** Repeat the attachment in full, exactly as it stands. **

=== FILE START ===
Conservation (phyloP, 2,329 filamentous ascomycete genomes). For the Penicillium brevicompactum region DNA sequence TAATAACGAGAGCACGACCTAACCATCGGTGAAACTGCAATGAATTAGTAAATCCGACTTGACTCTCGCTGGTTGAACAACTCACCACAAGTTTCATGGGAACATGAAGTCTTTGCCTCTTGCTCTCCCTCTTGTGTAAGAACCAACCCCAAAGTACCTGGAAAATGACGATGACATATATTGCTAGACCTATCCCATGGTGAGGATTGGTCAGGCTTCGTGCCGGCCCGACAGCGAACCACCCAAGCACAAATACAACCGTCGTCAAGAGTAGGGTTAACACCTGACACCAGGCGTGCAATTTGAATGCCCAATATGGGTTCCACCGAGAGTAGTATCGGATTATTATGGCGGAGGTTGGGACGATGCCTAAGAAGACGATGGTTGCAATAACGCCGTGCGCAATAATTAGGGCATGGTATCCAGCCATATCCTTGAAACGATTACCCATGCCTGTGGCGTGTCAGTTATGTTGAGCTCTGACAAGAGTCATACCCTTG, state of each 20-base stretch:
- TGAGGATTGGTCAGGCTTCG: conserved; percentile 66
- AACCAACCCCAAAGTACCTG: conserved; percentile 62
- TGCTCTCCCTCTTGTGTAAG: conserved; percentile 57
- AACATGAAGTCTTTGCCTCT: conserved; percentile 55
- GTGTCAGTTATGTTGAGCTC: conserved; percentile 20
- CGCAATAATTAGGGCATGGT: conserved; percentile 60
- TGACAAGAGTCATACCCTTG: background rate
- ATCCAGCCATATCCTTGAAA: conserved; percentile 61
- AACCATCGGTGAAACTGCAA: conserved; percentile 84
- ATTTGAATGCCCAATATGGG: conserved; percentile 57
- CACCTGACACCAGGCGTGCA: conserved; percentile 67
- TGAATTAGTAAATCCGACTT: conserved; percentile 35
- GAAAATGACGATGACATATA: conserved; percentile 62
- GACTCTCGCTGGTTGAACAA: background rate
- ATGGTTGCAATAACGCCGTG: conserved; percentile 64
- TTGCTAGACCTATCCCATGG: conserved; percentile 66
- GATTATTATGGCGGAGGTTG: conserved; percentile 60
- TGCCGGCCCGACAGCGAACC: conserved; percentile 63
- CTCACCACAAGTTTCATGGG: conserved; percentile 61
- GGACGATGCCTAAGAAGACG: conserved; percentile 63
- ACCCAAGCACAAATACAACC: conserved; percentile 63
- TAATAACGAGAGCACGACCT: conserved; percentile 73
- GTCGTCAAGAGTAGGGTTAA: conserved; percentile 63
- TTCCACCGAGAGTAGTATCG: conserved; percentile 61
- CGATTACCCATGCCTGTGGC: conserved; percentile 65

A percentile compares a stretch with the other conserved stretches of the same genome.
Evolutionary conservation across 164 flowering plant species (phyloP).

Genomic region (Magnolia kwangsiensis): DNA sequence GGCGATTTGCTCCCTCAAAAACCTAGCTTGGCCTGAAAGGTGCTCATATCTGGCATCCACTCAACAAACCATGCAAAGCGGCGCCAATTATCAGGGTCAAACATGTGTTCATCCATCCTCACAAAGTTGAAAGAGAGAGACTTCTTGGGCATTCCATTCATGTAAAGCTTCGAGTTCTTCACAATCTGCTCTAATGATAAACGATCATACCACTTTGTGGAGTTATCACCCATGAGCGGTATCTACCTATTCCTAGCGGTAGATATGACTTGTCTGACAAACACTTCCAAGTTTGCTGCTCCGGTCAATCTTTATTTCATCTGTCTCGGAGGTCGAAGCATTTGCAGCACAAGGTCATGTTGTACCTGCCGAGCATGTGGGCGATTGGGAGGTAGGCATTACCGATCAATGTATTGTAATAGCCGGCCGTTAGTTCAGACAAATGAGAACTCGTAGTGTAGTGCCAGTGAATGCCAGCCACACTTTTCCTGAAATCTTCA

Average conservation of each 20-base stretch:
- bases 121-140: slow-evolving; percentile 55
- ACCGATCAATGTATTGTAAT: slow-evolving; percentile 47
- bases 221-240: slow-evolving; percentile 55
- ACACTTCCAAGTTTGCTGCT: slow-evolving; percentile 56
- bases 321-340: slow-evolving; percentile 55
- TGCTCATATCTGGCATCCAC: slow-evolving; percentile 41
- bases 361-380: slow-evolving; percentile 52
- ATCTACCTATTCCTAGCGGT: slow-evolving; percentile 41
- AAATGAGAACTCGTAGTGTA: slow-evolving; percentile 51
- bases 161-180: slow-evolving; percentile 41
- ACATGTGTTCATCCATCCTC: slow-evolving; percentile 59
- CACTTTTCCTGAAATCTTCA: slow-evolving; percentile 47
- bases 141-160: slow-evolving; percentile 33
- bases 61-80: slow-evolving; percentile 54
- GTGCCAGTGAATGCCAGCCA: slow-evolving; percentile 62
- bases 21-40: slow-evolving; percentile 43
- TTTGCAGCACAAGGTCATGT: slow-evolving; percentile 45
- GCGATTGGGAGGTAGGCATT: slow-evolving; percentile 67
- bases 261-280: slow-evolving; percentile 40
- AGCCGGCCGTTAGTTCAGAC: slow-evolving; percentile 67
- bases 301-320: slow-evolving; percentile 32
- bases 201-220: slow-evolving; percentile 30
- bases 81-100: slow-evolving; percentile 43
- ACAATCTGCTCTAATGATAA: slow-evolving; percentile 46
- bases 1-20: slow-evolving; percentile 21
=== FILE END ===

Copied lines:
Conservation (phyloP, 2,329 filamentous ascomycete genomes). For the Penicillium brevicompactum region DNA sequence TAATAACGAGAGCACGACCTAACCATCGGTGAAACTGCAATGAATTAGTAAATCCGACTTGACTCTCGCTGGTTGAACAACTCACCACAAGTTTCATGGGAACATGAAGTCTTTGCCTCTTGCTCTCCCTCTTGTGTAAGAACCAACCCCAAAGTACCTGGAAAATGACGATGACATATATTGCTAGACCTATCCCATGGTGAGGATTGGTCAGGCTTCGTGCCGGCCCGACAGCGAACCACCCAAGCACAAATACAACCGTCGTCAAGAGTAGGGTTAACACCTGACACCAGGCGTGCAATTTGAATGCCCAATATGGGTTCCACCGAGAGTAGTATCGGATTATTATGGCGGAGGTTGGGACGATGCCTAAGAAGACGATGGTTGCAATAACGCCGTGCGCAATAATTAGGGCATGGTATCCAGCCATATCCTTGAAACGATTACCCATGCCTGTGGCGTGTCAGTTATGTTGAGCTCTGACAAGAGTCATACCCTTG, state of each 20-base stretch:
- TGAGGATTGGTCAGGCTTCG: conserved; percentile 66
- AACCAACCCCAAAGTACCTG: conserved; percentile 62
- TGCTCTCCCTCTTGTGTAAG: conserved; percentile 57
- AACATGAAGTCTTTGCCTCT: conserved; percentile 55
- GTGTCAGTTATGTTGAGCTC: conserved; percentile 20
- CGCAATAATTAGGGCATGGT: conserved; percentile 60
- TGACAAGAGTCATACCCTTG: background rate
- ATCCAGCCATATCCTTGAAA: conserved; percentile 61
- AACCATCGGTGAAACTGCAA: conserved; percentile 84
- ATTTGAATGCCCAATATGGG: conserved; percentile 57
- CACCTGACACCAGGCGTGCA: conserved; percentile 67
- TGAATTAGTAAATCCGACTT: conserved; percentile 35
- GAAAATGACGATGACATATA: conserved; percentile 62
- GACTCTCGCTGGTTGAACAA: background rate
- ATGGTTGCAATAACGCCGTG: conserved; percentile 64
- TTGCTAGACCTATCCCATGG: conserved; percentile 66
- GATTATTATGGCGGAGGTTG: conserved; percentile 60
- TGCCGGCCCGACAGCGAACC: conserved; percentile 63
- CTCACCACAAGTTTCATGGG: conserved; percentile 61
- GGACGATGCCTAAGAAGACG: conserved; percentile 63
- ACCCAAGCACAAATACAACC: conserved; percentile 63
- TAATAACGAGAGCACGACCT: conserved; percentile 73
- GTCGTCAAGAGTAGGGTTAA: conserved; percentile 63
- TTCCACCGAGAGTAGTATCG: conserved; percentile 61
- CGATTACCCATGCCTGTGGC: conserved; percentile 65

A percentile compares a stretch with the other conserved stretches of the same genome.
Evolutionary conservation across 164 flowering plant species (phyloP).

Genomic region (Magnolia kwangsiensis): DNA sequence GGCGATTTGCTCCCTCAAAAACCTAGCTTGGCCTGAAAGGTGCTCATATCTGGCATCCACTCAACAAACCATGCAAAGCGGCGCCAATTATCAGGGTCAAACATGTGTTCATCCATCCTCACAAAGTTGAAAGAGAGAGACTTCTTGGGCATTCCATTCATGTAAAGCTTCGAGTTCTTCACAATCTGCTCTAATGATAAACGATCATACCACTTTGTGGAGTTATCACCCATGAGCGGTATCTACCTATTCCTAGCGGTAGATATGACTTGTCTGACAAACACTTCCAAGTTTGCTGCTCCGGTCAATCTTTATTTCATCTGTCTCGGAGGTCGAAGCATTTGCAGCACAAGGTCATGTTGTACCTGCCGAGCATGTGGGCGATTGGGAGGTAGGCATTACCGATCAATGTATTGTAATAGCCGGCCGTTAGTTCAGACAAATGAGAACTCGTAGTGTAGTGCCAGTGAATGCCAGCCACACTTTTCCTGAAATCTTCA

Average conservation of each 20-base stretch:
- bases 121-140: slow-evolving; percentile 55
- ACCGATCAATGTATTGTAAT: slow-evolving; percentile 47
- bases 221-240: slow-evolving; percentile 55
- ACACTTCCAAGTTTGCTGCT: slow-evolving; percentile 56
- bases 321-340: slow-evolving; percentile 55
- TGCTCATATCTGGCATCCAC: slow-evolving; percentile 41
- bases 361-380: slow-evolving; percentile 52
- ATCTACCTATTCCTAGCGGT: slow-evolving; percentile 41
- AAATGAGAACTCGTAGTGTA: slow-evolving; percentile 51
- bases 161-180: slow-evolving; percentile 41
- ACATGTGTTCATCCATCCTC: slow-evolving; percentile 59
- CACTTTTCCTGAAATCTTCA: slow-evolving; percentile 47
- bases 141-160: slow-evolving; percentile 33
- bases 61-80: slow-evolving; percentile 54
- GTGCCAGTGAATGCCAGCCA: slow-evolving; percentile 62
- bases 21-40: slow-evolving; percentile 43
- TTTGCAGCACAAGGTCATGT: slow-evolving; percentile 45
- GCGATTGGGAGGTAGGCATT: slow-evolving; percentile 67
- bases 261-280: slow-evolving; percentile 40
- AGCCGGCCGTTAGTTCAGAC: slow-evolving; percentile 67
- bases 301-320: slow-evolving; percentile 32
- bases 201-220: slow-evolving; percentile 30
- bases 81-100: slow-evolving; percentile 43
- ACAATCTGCTCTAATGATAA: slow-evolving; percentile 46
- bases 1-20: slow-evolving; percentile 21